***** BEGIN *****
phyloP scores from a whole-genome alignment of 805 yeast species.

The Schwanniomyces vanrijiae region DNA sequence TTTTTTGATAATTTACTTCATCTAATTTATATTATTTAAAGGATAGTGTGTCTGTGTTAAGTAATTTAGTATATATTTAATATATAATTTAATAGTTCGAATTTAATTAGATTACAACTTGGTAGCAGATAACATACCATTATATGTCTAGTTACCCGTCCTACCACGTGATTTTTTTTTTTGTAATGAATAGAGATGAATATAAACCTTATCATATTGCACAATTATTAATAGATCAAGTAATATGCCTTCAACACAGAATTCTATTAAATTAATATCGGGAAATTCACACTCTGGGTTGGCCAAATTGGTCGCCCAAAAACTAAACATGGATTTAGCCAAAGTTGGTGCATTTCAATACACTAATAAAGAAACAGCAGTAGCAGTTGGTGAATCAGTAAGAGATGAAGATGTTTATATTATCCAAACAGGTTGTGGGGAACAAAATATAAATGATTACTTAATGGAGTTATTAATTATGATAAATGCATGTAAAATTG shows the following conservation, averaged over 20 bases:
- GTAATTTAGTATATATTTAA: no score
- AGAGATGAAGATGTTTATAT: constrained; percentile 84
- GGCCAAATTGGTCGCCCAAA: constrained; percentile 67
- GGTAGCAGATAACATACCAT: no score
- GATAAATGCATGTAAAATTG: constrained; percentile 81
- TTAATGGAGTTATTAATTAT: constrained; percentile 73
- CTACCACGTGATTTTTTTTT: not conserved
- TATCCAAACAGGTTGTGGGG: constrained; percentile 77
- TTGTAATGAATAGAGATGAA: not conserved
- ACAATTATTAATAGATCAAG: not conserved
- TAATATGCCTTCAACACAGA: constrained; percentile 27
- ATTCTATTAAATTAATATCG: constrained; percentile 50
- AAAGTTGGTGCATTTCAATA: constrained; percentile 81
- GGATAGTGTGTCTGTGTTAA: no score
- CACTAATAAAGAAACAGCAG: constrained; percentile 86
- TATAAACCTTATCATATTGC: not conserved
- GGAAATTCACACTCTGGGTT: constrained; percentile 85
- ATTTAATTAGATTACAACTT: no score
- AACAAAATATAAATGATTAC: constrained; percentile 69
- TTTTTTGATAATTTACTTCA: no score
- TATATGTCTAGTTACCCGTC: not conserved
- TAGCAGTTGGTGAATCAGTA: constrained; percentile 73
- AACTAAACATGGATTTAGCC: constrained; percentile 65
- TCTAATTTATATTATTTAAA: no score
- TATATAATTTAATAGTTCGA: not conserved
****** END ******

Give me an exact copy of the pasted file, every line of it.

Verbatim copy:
phyloP scores from a whole-genome alignment of 805 yeast species.

The Schwanniomyces vanrijiae region DNA sequence TTTTTTGATAATTTACTTCATCTAATTTATATTATTTAAAGGATAGTGTGTCTGTGTTAAGTAATTTAGTATATATTTAATATATAATTTAATAGTTCGAATTTAATTAGATTACAACTTGGTAGCAGATAACATACCATTATATGTCTAGTTACCCGTCCTACCACGTGATTTTTTTTTTTGTAATGAATAGAGATGAATATAAACCTTATCATATTGCACAATTATTAATAGATCAAGTAATATGCCTTCAACACAGAATTCTATTAAATTAATATCGGGAAATTCACACTCTGGGTTGGCCAAATTGGTCGCCCAAAAACTAAACATGGATTTAGCCAAAGTTGGTGCATTTCAATACACTAATAAAGAAACAGCAGTAGCAGTTGGTGAATCAGTAAGAGATGAAGATGTTTATATTATCCAAACAGGTTGTGGGGAACAAAATATAAATGATTACTTAATGGAGTTATTAATTATGATAAATGCATGTAAAATTG shows the following conservation, averaged over 20 bases:
- GTAATTTAGTATATATTTAA: no score
- AGAGATGAAGATGTTTATAT: constrained; percentile 84
- GGCCAAATTGGTCGCCCAAA: constrained; percentile 67
- GGTAGCAGATAACATACCAT: no score
- GATAAATGCATGTAAAATTG: constrained; percentile 81
- TTAATGGAGTTATTAATTAT: constrained; percentile 73
- CTACCACGTGATTTTTTTTT: not conserved
- TATCCAAACAGGTTGTGGGG: constrained; percentile 77
- TTGTAATGAATAGAGATGAA: not conserved
- ACAATTATTAATAGATCAAG: not conserved
- TAATATGCCTTCAACACAGA: constrained; percentile 27
- ATTCTATTAAATTAATATCG: constrained; percentile 50
- AAAGTTGGTGCATTTCAATA: constrained; percentile 81
- GGATAGTGTGTCTGTGTTAA: no score
- CACTAATAAAGAAACAGCAG: constrained; percentile 86
- TATAAACCTTATCATATTGC: not conserved
- GGAAATTCACACTCTGGGTT: constrained; percentile 85
- ATTTAATTAGATTACAACTT: no score
- AACAAAATATAAATGATTAC: constrained; percentile 69
- TTTTTTGATAATTTACTTCA: no score
- TATATGTCTAGTTACCCGTC: not conserved
- TAGCAGTTGGTGAATCAGTA: constrained; percentile 73
- AACTAAACATGGATTTAGCC: constrained; percentile 65
- TCTAATTTATATTATTTAAA: no score
- TATATAATTTAATAGTTCGA: not conserved